bal harbour blog

California Dreaming

James Perse, Bal Harbour.

It’s one thing to know a brand by its logo, but to achieve instant recognition and legions of loyal fans with little more than the texture of cotton—that’s a rarified field of fashion.

James Perse is certainly not the only designer to have accomplished this feat, but credit is due to the man who repositioned the cotton t-shirt as an unlikely status symbol. The fitted, thin and super soft tees have become as much a part of LA-style as the myriad celebs who don them. But incidentally, it was a baseball cap and not a t-shirt that first put Perse in the designer’s seat.

Perse’s father, Tommy, is the founder of legendary Los Angeles retail mecca, Maxfield. In 1991, James set out to design the one thing he couldn’t find on his father’s sales floor—or anywhere else, for that matter—a well-fitted baseball cap.  The hats were a hit, and a few years later he introduced a t-shirt line that blended luxury and casual to perfect effect. By 1996 Perse introduced a women’s knitwear line, which soon developed into two distinctly wearable collections: Standard James Perse for high-quality basics and James Perse Los Angeles ready-to-wear items, including jackets, sweaters, pants and dresses. In 1998, the brand launched an equally outlined men's collection and later, a line for babies and children.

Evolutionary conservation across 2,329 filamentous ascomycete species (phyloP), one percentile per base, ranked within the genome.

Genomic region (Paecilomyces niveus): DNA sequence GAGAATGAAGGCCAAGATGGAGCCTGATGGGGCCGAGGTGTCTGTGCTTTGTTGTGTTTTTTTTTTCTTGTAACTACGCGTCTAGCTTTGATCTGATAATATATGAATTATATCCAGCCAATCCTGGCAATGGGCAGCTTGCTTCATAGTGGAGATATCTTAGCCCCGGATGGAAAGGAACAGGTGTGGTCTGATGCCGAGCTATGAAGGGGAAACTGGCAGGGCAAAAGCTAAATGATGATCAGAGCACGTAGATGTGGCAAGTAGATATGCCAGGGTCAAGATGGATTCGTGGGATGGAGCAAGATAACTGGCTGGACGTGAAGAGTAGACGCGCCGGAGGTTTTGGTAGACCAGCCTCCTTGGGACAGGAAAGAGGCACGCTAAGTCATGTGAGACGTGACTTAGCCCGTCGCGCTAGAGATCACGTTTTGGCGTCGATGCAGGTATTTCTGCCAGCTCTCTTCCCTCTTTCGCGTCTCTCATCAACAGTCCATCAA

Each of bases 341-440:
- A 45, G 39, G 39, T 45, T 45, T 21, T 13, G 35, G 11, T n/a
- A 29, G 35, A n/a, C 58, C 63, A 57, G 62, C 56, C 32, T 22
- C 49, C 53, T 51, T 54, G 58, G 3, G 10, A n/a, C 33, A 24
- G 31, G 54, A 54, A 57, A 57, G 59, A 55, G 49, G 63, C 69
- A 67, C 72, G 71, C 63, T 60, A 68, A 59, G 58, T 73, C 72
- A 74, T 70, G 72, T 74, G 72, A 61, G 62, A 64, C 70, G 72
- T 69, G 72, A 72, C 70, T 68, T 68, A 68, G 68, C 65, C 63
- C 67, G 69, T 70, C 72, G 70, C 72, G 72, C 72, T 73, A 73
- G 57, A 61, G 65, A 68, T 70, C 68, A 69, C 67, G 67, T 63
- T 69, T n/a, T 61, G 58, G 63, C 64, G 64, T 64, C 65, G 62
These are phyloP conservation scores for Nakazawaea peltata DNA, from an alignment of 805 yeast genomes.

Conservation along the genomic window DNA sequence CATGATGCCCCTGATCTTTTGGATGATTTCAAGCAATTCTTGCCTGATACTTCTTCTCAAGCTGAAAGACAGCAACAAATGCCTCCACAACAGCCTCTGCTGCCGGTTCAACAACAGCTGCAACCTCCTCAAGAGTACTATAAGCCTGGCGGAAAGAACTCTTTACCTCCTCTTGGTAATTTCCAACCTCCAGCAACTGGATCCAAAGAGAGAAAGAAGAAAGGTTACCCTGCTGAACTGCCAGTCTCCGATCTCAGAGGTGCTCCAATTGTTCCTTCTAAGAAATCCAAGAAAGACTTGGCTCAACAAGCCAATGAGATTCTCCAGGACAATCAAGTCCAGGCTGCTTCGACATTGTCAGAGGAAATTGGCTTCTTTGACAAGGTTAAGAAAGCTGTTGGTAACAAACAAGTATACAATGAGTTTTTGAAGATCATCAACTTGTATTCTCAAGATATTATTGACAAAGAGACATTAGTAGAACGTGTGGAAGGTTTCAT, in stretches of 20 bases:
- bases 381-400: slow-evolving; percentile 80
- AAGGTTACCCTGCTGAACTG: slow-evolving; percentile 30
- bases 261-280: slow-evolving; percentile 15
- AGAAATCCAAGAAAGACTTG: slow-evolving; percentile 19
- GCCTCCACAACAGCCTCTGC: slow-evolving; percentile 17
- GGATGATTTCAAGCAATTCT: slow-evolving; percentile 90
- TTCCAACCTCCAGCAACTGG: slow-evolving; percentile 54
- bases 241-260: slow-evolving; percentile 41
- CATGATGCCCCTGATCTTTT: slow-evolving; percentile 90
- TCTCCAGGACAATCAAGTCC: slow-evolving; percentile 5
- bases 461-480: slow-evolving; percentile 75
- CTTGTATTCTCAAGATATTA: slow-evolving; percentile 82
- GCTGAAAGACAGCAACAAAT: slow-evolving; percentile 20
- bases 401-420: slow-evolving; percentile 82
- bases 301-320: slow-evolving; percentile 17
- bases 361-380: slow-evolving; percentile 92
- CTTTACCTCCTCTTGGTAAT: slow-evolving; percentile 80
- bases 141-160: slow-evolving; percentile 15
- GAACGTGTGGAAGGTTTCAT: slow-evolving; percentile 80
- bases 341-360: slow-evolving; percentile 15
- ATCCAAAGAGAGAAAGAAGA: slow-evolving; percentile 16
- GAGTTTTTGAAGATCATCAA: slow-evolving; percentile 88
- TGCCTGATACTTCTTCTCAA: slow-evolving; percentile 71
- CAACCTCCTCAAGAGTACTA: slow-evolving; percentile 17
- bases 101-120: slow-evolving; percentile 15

What began with a baseball cap and a t-shirt had expanded into a universe of laid back cool, where lifestyle was about the beach, being outdoors and ultimately, effortless comfort.

His furniture line of simple, slip-covered chairs and sturdy, natural-wood tables and the like, can be found at select stores, including Bal Harbour Shops. And what’s on most Perse fans’ most-coveted list, is the line of limited edition products, like the solid teak ping pong table, and 70s-style walnut and wenge skateboard, which currently has a waiting list.

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